After that trip, I actually made a web page going into the trip almost day-by-day in detail using the journal that I kept along the way and many many photos; it was still the days of film, and memory informs me that I took 36 rolls. It seemed like a lot at the time but not so very much from the perspective of the digital age.

As I said above, the trip home was a quick 3 days of constant travel and not a memorable part of the trip. In thirty days, we put more than 12000km/7500miles on the car, but then it was time to get back into a normal existence.

Thursday, August 25, 2016

Critters and Fences

OK then. I'll play again because I just noticed that before I went away I made a little fence folder. I had forgotten but since it's there ...

These are critters seen on our Riverwalk Trail. I should have kept last weeks squirrel for this week. Oh heck, why not post it again?

Click the pic below for more links if you are so inclined. At least that's how I think it works.

Tuesday, August 23, 2016

Back With a Few Photos

Here's a quick hit from the weekend. It was a family reunion with lots of people in a small area. I may post some of that later, but here are a few shots from when I managed to get off by myself for a few minutes.

I edited these on my iPad, which is all that I can do there, but I don't post usually due to lack of internet access. We just have a cellular card in Sue's iPad to check messages, but the plan doesn't have room for uploading photos — at least not without becoming expensive quickly.

It finally cooled down overnight on Sunday, so there was a wonderful mist over the water early Monday when the sun hit it.
Some day, this tree will fall, but it is probably safe for awhile.
From the yard near the cottage.
Goldenrod in front of the Planer Mill
In the old barn, looking out.

Thursday, August 18, 2016

I Leave You with Fences

I see that it is Good Fences day on Blogger. While I don't post to this meme, it did give me the idea for a blog. I have been a pretty busy blogger (for me) lately, but since it appears that it will be at least a half week since I can post again, I thought I would leave something in my wake, starting with this ↓ cute fellow. Usually, squirrels are too busy running from this scary guy, but this one stopped for a spell before scampering.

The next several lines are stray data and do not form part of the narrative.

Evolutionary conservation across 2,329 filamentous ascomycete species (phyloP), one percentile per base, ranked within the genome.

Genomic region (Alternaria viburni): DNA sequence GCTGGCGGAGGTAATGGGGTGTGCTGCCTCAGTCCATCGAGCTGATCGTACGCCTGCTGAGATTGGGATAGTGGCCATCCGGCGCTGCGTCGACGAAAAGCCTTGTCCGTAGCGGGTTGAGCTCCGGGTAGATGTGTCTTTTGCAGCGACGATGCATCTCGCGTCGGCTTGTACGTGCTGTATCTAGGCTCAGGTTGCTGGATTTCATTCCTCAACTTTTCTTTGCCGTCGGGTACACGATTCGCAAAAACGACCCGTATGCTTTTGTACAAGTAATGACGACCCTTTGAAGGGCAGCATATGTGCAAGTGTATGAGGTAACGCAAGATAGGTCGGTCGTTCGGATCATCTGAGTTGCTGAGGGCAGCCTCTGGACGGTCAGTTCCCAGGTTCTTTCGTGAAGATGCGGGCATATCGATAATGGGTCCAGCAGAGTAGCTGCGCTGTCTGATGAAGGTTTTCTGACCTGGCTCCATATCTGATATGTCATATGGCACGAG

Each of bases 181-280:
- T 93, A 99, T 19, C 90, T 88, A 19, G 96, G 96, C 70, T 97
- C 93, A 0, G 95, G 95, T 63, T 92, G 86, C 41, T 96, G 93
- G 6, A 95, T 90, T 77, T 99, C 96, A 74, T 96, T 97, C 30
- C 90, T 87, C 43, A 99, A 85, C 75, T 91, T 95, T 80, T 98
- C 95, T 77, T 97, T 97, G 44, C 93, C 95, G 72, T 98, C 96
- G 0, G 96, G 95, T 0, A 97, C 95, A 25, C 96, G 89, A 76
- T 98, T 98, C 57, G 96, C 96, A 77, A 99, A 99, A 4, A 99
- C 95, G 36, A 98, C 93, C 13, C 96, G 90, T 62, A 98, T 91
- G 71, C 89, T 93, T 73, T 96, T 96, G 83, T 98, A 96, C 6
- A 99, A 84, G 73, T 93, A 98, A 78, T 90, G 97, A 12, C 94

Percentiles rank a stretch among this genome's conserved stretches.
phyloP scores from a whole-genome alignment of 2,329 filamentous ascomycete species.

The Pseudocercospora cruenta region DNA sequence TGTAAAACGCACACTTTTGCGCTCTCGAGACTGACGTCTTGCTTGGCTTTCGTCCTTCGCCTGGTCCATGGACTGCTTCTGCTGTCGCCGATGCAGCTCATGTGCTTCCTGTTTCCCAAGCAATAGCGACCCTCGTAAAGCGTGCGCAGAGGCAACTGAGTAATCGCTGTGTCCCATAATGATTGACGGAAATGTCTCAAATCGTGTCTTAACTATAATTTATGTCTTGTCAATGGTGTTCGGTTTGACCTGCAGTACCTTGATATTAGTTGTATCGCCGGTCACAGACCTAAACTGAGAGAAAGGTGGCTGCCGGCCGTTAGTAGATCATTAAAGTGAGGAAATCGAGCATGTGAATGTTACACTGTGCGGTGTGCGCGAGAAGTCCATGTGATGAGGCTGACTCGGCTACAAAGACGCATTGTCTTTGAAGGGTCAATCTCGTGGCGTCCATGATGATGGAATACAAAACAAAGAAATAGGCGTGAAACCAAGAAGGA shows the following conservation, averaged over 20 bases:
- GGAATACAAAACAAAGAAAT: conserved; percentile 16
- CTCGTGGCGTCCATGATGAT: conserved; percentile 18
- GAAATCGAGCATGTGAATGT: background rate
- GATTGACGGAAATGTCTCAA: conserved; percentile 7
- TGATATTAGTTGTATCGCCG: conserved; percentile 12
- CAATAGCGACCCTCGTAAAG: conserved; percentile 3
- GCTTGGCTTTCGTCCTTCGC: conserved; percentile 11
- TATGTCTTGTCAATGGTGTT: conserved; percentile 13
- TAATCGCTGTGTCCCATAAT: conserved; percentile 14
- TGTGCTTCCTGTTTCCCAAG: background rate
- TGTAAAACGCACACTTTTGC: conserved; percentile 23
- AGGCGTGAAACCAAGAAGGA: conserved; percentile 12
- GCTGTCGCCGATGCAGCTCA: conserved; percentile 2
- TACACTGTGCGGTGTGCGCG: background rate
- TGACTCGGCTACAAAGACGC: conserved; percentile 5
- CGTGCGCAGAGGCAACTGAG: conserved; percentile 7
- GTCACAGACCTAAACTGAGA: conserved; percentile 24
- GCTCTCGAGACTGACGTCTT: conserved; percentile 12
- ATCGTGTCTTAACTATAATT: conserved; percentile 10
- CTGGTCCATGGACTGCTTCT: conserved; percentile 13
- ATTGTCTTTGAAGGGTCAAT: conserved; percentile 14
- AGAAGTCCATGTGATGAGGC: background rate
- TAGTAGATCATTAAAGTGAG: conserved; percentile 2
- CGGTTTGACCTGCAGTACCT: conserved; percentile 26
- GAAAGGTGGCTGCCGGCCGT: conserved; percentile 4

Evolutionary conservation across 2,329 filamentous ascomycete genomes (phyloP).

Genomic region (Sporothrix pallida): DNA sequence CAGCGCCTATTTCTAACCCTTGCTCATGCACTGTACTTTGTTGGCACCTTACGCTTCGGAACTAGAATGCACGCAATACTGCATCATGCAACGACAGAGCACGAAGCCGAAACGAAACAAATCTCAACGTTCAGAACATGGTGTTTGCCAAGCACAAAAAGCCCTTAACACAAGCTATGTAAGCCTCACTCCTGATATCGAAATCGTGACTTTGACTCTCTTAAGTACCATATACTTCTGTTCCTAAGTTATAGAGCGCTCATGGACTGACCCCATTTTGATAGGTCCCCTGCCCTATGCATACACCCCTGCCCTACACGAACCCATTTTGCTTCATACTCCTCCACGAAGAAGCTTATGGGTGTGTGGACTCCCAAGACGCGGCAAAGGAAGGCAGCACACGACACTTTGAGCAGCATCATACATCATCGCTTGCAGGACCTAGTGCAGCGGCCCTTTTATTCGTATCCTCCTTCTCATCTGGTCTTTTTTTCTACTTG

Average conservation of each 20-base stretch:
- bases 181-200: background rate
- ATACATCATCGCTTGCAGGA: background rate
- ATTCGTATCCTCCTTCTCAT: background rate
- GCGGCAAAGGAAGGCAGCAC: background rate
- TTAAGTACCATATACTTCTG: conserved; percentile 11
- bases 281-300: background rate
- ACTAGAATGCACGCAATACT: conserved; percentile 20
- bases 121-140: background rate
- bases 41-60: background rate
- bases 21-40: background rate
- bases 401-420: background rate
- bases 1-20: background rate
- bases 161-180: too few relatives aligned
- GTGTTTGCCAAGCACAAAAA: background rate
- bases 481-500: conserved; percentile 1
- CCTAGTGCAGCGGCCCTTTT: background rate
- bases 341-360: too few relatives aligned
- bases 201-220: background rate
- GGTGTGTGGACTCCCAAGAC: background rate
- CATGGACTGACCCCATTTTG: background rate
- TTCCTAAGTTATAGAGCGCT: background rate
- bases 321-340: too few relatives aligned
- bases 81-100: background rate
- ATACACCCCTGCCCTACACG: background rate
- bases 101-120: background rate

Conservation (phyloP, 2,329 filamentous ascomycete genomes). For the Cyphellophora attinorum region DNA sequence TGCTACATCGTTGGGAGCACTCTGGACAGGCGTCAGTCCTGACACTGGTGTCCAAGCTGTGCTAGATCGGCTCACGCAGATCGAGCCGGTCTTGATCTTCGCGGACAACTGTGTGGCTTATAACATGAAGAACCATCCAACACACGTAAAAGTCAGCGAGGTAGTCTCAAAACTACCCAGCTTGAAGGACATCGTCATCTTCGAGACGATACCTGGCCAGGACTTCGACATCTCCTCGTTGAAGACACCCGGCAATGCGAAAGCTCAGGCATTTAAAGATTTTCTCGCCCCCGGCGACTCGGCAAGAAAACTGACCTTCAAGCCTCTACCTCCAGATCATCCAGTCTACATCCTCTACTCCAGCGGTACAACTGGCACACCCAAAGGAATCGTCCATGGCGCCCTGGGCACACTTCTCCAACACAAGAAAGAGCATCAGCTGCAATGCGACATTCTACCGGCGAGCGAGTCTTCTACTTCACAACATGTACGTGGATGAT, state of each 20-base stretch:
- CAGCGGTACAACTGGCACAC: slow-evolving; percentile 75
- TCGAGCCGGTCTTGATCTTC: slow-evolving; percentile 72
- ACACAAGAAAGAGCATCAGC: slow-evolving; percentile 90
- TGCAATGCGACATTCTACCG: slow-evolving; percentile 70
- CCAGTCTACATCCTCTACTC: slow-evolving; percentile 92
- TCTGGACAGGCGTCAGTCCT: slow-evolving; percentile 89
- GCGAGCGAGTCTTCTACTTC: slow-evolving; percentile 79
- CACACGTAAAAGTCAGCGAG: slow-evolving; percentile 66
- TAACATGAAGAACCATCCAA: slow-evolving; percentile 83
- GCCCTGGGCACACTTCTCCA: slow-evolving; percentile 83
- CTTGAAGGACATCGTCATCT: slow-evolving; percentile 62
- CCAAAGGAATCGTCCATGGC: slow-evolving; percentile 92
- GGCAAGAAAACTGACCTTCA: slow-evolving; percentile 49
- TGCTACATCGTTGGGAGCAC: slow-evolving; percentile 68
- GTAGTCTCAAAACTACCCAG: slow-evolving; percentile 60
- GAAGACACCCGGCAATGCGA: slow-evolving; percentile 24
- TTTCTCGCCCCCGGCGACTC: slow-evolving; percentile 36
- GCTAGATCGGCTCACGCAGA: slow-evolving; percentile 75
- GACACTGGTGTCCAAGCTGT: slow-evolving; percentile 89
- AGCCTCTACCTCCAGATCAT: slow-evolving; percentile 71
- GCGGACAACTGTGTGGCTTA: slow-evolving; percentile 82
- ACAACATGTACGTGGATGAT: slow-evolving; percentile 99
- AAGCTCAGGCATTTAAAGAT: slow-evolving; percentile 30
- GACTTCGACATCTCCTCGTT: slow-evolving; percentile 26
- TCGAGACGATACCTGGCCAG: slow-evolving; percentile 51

This ↓ was from our walking tour last month. There is another one tonight, and we would go, but we're busy getting ready for weekend travel.

In the first photo below, I composited Danica into another photo. I was just playing around in Photoshop. The second photo is the original sans Danica. Obviously, I played with the white balance in an attempt to match the two parts of the composite.

So then, to give equal time to the grands, I composited JJ into a photo with a fence and with Danica.

I feel a little sheepish about posting this, but there is a fence.

Oh, I have more that I got ready for this post, but, somehow, this seems like enough ... for now.

Tuesday, August 16, 2016

First World Problems

Identifying something as a First World Problem has become a way of saying that that something is not really too much of a problem in the big picture: more like a minor hindrance or irritant in a pretty fortunate life.

I have been thinking lately, well before being prompted to blog about first world problems. that I have, indeed, been pretty darn lucky. Unlike millions of folk, both past and present, I have always been comfortable: always had a roof over my head and heat in winter. For much of my adult life, I have even enjoyed artificial coolness in summer which has been pretty doggone important in the past week as our temperatures soared to a feels like reading of over 105F. There were three days when I pretty much hibernated indoors.

And as my tightening beltline will attest, I have always had enough to eat. The food has always been there. Unlike millions or even billions, I've never had to scrounge for scraps.

Healthcare has also been good. As a senior in Ontario, I don't pay much more than $100 per year for my prescriptions. To put that into perspective, meds were costing my ~$300/mo before I officially reached the golden years. That leaves me enough money to fund dental care, orthotics and hearing aids without too much financial strain. As someone who must fork out almost $3000 for hearing aids this year, I am really appreciative of the help that I get with prescription meds that leaves me the funds for these devices. Even then, the hearing aids were partly subsidized, for without state assistance, my cost would be closer to $4500. Phew!